This is most definitely one of the best movies of the year and a serious Oscar contender in a number of different categories. While some might recoil from the subject matter, it is handled delicately and respectfully. While some might think that this is a boring procedural, let me reassure them that it’s simply not the case. Simply put, this isn’t the easiest subject matter to tackle – but it’s done so well that you leave the theater knowing you’ve just seen something special. And it is.

REASONS TO GO: Riveting performances and story. Excellent writing. Powerful and emotional. Accurate rendition of how news is reported.
REASONS TO STAY: Drags a tiny bit in places.
FAMILY VALUES: Some fairly foul language, adult themes and sexual references.
TRIVIAL PURSUIT: Investigative reporter Ben Bradlee Jr. is the son of Benjamin Bradlee, the editor of the Washington Post who oversaw the Watergate reporting of Bob Woodward and Carl Bernstein depicted in the film All the President’s Men and who was portrayed by Jason Robards in that film. Keaton used Robards’ performance as a template for his own, mixed in with his own observations of the real Walter Robinson.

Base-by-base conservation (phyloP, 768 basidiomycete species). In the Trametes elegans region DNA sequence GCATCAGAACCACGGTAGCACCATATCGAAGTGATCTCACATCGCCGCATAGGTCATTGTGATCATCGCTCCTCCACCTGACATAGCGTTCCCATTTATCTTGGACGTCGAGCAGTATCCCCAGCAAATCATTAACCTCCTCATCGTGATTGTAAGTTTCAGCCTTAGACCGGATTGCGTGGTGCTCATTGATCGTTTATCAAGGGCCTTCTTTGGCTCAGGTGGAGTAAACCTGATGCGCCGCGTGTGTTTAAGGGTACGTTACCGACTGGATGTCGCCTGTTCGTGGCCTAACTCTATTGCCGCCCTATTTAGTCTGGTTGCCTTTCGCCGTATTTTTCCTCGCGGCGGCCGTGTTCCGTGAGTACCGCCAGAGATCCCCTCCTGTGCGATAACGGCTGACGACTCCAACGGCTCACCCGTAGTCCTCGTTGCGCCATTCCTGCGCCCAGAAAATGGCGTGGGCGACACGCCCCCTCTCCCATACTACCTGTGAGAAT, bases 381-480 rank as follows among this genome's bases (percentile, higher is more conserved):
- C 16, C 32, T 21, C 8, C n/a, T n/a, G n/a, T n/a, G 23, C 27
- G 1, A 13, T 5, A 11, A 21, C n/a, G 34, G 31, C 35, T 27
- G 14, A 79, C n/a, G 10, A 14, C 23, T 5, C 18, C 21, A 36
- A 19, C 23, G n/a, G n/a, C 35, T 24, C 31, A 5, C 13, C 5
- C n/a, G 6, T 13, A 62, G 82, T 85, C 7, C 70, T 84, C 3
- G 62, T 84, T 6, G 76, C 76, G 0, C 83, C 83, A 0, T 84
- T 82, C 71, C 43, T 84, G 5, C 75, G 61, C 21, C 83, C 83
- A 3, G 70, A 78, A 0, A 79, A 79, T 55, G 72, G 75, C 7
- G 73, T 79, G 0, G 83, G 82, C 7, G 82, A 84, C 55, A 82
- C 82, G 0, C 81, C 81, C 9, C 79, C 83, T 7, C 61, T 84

CRITICAL MASS: As of 11/30/15: Rotten Tomatoes: 97% positive reviews. Metacritic: 93/100.
NEXT: The Good Dinosaur

The 33

Chippendale's goes underground.

Chippendale’s goes underground.

(2015) True Life Drama (Warner Brothers/Alcon) Antonio Banderas, Rodrigo Santoro, Juliette Binoche, James Brolin, Lou Diamond Phillips, Mario Casas, Jacob Vargas, Juan Pablo Raba, Oscar Nuňez, Tenoch Huerta, Marco Treviňo, Adriana Barraza, Kate del Castillo, Cote de Pablo, Elizabeth De Razzo, Naomi Scott, Gustavo Agarita, Bob Gunton, Gabriel Byrne, Paulina Garcia. Directed by Patricia Riggen

One of the problems with bringing a real life event to the big screen, such as the sinking of the Titanic or the destruction of the Hindenburg is that everyone knows what’s about to transpire pretty much. For the mine collapse of the San Jose copper mine in Chile’s Atacama Desert on August 5, 2010 that trapped 33 miners miles below the surface for 69 days, most people are aware of how that turned out.